Saturday, August 26, 2006

Cardiacs Tarred And Feathered

About fifteen years ago, I was a massive fan of the Cardiacs. Changes in my personal situation led to a change in musical taste; I fell out with the friend who had introduced me to their music; I couldn’t play their lp’s anymore because I had no record player; the recording quality of the cd’s was abysmal, and did not do justice to their glorious Technicolor sound; and slowly I forgot about these psychedelic proggy punksters. Then I saw this delirious video for ‘Tarred And Feathered’, a song from their 1989 album ‘Songs For Ships And Irons’, and I was reminded of just how great they are. The video shows them in all their acephalic, playful, desperate, poetic, transgressive, humorous, childishly erotic, tearfully happy, mad, lonely and very British wonderfulness, worthy of Queneau’s “Zazie Dans Le Métro” (which is however decidedly un-British).

Thursday, August 24, 2006

Worthy of Genghis Khan

Tragic Black Metal Christ

In my last post, I said that when black metal directs it's hate against limited, specific groups, such as religious groups, it loses all it's charm. This might suprise the odd reader or two, given black metal's traditional hatred of Christianity.

Of course, I can understand that for some Satanism and Asatru (or Odinism) have a playful or nostalgic appeal. I can understand that many would call Christianity a hypocritic religion. However, most black metal invective against 'christians turds' is puerile and uninteresting. Living in a largely atheistic North-Western Europe mostly dulls Satanism's transgressive edge.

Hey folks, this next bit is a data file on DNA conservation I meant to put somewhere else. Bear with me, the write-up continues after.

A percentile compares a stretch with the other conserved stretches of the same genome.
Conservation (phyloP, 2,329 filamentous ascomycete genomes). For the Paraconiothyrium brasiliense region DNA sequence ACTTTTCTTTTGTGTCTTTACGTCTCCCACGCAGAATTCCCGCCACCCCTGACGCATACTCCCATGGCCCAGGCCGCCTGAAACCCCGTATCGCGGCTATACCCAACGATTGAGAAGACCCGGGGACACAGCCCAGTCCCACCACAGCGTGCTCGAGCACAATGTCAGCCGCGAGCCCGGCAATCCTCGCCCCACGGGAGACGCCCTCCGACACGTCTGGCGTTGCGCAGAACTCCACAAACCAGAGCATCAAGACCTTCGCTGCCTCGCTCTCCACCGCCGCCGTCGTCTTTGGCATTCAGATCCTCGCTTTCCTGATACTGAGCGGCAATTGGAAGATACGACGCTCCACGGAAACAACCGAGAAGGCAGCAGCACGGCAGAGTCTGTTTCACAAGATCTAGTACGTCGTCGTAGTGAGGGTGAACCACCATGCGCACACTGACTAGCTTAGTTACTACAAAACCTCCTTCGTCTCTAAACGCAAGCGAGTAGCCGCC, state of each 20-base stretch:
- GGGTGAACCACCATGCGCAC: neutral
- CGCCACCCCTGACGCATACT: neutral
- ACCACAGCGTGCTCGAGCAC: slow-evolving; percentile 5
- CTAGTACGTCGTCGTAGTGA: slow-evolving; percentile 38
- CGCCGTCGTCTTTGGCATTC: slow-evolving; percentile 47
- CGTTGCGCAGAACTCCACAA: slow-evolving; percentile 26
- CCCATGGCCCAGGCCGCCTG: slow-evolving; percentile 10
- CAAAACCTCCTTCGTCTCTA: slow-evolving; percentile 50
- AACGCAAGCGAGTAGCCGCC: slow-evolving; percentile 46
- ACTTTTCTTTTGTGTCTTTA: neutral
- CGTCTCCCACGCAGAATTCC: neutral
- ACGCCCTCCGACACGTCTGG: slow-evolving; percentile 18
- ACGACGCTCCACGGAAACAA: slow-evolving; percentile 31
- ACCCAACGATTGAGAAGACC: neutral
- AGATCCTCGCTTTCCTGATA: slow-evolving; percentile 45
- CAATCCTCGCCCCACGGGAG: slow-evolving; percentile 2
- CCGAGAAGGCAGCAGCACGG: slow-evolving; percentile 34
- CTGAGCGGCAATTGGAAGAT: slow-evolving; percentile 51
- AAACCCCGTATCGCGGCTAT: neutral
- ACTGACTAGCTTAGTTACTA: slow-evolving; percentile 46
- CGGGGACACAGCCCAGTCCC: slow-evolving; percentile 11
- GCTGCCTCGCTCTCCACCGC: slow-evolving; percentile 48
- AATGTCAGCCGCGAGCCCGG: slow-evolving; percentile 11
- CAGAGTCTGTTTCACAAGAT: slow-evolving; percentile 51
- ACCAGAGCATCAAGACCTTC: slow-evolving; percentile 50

Also, I feel black metal could acknowledge the tragic dimension inherent in the myth of the crucified Christ - the bible's portrayal of the night of Golgotha is more blackened by far than the many black metal bands' music. Justin Broadrick's Godflesh and Jesu show the possibilities of making Christ's tragedy into a fine artistic strategy (an interesting issue, by the way, for another post).

Sunday, August 20, 2006

Misanthropic gift

Advice from Charles Baudelaire for young writers:

"En effet, la haine est une liqueur précieuse, un poison plus cher que celui des Borgia, - car il est fait avec notre sang, notre santé, notre sommeil, et les deux tiers de notre amour! Il faut en être avare!"

For Baudelaire, hatred is a gift, a gift as precious as myrrh, incense and gold, because the hater gives his self to the hated. The violence of hate, directed outwards, is mirrored by a violence directed inwards, towards the blood of the hater, the health of the hater, the sleep of the hater, two thirds of the hater's love. Hatred is sacrifice of both other and self.

Baudelaire advises us to be greedy with hatred - out of self-preservation. Black metal's hatred however is recklessly generous and universal - misanthropy is it's name. It's generosity is exactly it's appeal. Those cases where Black Metal is less than generous - where it's hate is only directed towards certain races, or towards religious social or political groups - it loses all charm immediatly.

Recent acquisitions

The day before yesterday I bought:

The Orb - The Orb's Adventures Beyond The Ultraworld (Deluxe Edition); and
Burzum - Hvis Lyset Tar Oss.

I love to buy music which is so different in one go; my cultural ideal is to juxtapose Marcel Proust and Lucio Fulci.